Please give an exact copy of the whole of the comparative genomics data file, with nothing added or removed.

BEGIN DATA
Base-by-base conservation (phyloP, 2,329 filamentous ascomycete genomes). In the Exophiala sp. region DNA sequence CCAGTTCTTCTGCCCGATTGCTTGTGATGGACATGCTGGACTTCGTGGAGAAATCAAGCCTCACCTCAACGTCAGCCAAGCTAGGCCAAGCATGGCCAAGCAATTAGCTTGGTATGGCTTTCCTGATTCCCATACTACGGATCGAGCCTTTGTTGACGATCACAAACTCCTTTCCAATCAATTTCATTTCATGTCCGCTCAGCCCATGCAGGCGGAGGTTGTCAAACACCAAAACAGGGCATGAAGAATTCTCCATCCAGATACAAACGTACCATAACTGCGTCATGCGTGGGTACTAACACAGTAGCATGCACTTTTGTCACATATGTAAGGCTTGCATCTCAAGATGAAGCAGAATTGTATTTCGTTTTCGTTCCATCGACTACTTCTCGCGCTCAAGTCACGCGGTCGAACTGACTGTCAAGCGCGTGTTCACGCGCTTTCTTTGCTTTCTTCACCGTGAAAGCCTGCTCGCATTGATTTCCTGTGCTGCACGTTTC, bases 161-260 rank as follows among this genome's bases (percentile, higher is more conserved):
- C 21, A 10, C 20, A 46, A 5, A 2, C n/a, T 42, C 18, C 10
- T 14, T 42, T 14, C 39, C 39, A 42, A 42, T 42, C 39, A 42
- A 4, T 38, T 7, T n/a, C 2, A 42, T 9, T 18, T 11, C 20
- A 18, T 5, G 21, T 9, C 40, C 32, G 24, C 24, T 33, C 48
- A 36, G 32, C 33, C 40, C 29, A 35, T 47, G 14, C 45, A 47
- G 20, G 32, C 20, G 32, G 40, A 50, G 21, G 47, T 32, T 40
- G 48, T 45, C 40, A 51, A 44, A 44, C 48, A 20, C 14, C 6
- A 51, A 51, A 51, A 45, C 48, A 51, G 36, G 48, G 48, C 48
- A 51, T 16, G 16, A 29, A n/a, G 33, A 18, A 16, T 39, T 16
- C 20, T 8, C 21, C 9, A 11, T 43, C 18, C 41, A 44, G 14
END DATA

Base-by-base conservation (phyloP, 2,329 filamentous ascomycete genomes). In the Exophiala sp. region DNA sequence CCAGTTCTTCTGCCCGATTGCTTGTGATGGACATGCTGGACTTCGTGGAGAAATCAAGCCTCACCTCAACGTCAGCCAAGCTAGGCCAAGCATGGCCAAGCAATTAGCTTGGTATGGCTTTCCTGATTCCCATACTACGGATCGAGCCTTTGTTGACGATCACAAACTCCTTTCCAATCAATTTCATTTCATGTCCGCTCAGCCCATGCAGGCGGAGGTTGTCAAACACCAAAACAGGGCATGAAGAATTCTCCATCCAGATACAAACGTACCATAACTGCGTCATGCGTGGGTACTAACACAGTAGCATGCACTTTTGTCACATATGTAAGGCTTGCATCTCAAGATGAAGCAGAATTGTATTTCGTTTTCGTTCCATCGACTACTTCTCGCGCTCAAGTCACGCGGTCGAACTGACTGTCAAGCGCGTGTTCACGCGCTTTCTTTGCTTTCTTCACCGTGAAAGCCTGCTCGCATTGATTTCCTGTGCTGCACGTTTC, bases 161-260 rank as follows among this genome's bases (percentile, higher is more conserved):
- C 21, A 10, C 20, A 46, A 5, A 2, C n/a, T 42, C 18, C 10
- T 14, T 42, T 14, C 39, C 39, A 42, A 42, T 42, C 39, A 42
- A 4, T 38, T 7, T n/a, C 2, A 42, T 9, T 18, T 11, C 20
- A 18, T 5, G 21, T 9, C 40, C 32, G 24, C 24, T 33, C 48
- A 36, G 32, C 33, C 40, C 29, A 35, T 47, G 14, C 45, A 47
- G 20, G 32, C 20, G 32, G 40, A 50, G 21, G 47, T 32, T 40
- G 48, T 45, C 40, A 51, A 44, A 44, C 48, A 20, C 14, C 6
- A 51, A 51, A 51, A 45, C 48, A 51, G 36, G 48, G 48, C 48
- A 51, T 16, G 16, A 29, A n/a, G 33, A 18, A 16, T 39, T 16
- C 20, T 8, C 21, C 9, A 11, T 43, C 18, C 41, A 44, G 14